I want to display a file in Neovim with ansi terminal escape codes interpreted.

I created a file which contains ansi escape codes (only colors for now, we can think about others as a bonus):

echo '\e[31mred\e[m other \e[32mgreen\e[m end' > file

Now if I open this file in neovim I can see and edit the escape chars but the colors are not displayed: nvim file

nvim plain

I know about the AnsiEsc plugin and it can do the job pretty good: nvim file +AnsiEsc


but it misses the point about my color scheme and it is an external plugin. Also it uses syntax groups and these are limited in number and have to be defined manually by the maintainer. I am not sure if it even can interpret other stuff besides color escape codes. (Edit: I have since reimplemented an advanced version of this approach inside Nvimpager in lua. It generates the syntax groups dynamically by parsing the input file and can handle many terminal attributes (italics, bold, underline, ...) in addition to colors. But it suffers from one restriction that is also present in AnsiEsc: It can not know the correct 24bit color of the default terminal colors, so like AnsiEsc it displayes them slightly of. The code is here.)

Obviously the internal :terminal should solve these restrictions, but if I use :terminal cat file to view the file it adds extra text at the end and also adds extra empty lines to fill the window: nvim '+term cat file'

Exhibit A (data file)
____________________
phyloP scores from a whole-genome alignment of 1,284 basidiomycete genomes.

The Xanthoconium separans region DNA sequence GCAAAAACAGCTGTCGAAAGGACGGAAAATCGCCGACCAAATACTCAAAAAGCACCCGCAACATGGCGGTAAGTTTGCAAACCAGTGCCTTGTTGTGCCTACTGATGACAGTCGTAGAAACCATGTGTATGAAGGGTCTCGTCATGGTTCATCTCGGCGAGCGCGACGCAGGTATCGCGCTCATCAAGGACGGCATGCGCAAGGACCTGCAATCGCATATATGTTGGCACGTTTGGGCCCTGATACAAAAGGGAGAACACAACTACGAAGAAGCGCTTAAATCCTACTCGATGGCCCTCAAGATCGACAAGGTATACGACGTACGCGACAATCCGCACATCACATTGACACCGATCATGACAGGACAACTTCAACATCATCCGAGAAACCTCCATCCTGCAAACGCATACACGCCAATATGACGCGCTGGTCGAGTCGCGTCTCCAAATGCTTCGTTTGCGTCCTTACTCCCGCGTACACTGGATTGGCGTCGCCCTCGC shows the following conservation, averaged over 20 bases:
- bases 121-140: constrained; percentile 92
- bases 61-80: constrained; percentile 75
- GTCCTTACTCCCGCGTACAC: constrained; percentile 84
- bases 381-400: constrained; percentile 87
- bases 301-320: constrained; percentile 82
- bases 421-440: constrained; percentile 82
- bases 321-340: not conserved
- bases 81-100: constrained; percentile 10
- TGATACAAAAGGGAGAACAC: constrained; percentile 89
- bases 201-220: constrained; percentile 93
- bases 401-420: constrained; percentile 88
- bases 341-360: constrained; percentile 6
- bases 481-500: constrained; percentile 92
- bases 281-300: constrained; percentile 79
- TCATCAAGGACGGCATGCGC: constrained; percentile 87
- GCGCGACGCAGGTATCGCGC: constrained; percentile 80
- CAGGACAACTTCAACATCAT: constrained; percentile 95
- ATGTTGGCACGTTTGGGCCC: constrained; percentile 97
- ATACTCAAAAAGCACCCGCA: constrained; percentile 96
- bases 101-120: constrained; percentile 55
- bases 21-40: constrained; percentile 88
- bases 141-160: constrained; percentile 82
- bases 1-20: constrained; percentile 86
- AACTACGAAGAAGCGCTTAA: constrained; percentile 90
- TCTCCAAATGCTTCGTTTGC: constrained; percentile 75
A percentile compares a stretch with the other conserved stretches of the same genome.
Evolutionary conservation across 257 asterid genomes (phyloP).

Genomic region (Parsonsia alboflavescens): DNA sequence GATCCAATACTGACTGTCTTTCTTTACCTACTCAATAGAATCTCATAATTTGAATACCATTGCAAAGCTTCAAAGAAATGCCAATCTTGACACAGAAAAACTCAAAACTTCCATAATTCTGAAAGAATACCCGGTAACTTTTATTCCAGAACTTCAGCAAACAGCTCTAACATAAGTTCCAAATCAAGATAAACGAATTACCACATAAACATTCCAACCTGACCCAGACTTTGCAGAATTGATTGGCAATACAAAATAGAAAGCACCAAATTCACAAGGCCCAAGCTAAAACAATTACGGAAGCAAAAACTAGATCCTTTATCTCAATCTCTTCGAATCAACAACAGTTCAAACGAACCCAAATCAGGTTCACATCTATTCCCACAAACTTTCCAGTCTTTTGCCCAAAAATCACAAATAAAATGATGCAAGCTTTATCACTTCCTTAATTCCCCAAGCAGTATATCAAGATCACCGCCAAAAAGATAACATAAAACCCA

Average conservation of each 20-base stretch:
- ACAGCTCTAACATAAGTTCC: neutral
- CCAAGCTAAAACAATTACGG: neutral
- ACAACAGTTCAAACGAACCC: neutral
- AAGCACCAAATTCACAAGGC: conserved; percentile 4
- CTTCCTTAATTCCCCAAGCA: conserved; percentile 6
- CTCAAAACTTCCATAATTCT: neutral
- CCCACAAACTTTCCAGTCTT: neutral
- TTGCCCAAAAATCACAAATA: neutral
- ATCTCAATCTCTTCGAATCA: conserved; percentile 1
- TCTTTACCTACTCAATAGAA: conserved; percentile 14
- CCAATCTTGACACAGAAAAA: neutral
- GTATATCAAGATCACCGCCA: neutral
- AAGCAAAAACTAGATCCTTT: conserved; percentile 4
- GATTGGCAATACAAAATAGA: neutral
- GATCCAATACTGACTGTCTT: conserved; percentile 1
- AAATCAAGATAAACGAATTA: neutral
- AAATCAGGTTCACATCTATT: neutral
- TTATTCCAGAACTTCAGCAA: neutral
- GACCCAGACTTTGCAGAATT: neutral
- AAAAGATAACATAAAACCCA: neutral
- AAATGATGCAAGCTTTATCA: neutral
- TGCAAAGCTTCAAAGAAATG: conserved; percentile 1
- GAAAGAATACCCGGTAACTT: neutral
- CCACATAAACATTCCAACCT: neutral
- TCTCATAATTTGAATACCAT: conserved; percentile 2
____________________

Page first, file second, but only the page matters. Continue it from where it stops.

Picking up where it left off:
nvim terminal

The :terminal of plain vim does a better job in this regard: vim +'term ++curwin cat file'

vim terminal

It doesn't print extra text at the end of the command output (no message and no empty lines). But then again I want to use neovim :(

Question: Can something as close as possible as the vim version be achieved with neovim's :terminal?

EDIT: I since came half a step further: If I use nvim '+term tail -f -n +1 file' the process never terminates (tail -f) and hence the indicater that neovim normally prints is gone. I did not see a problem with the running tail process in my use case but it would obviously be nicer if the process was finished. That's why it is only half a step. The additional lines at the end are still there:

enter image description here

Your Answer

By clicking “Post Your Answer”, you agree to our terms of service, privacy policy and cookie policy

Browse other questions tagged or ask your own question.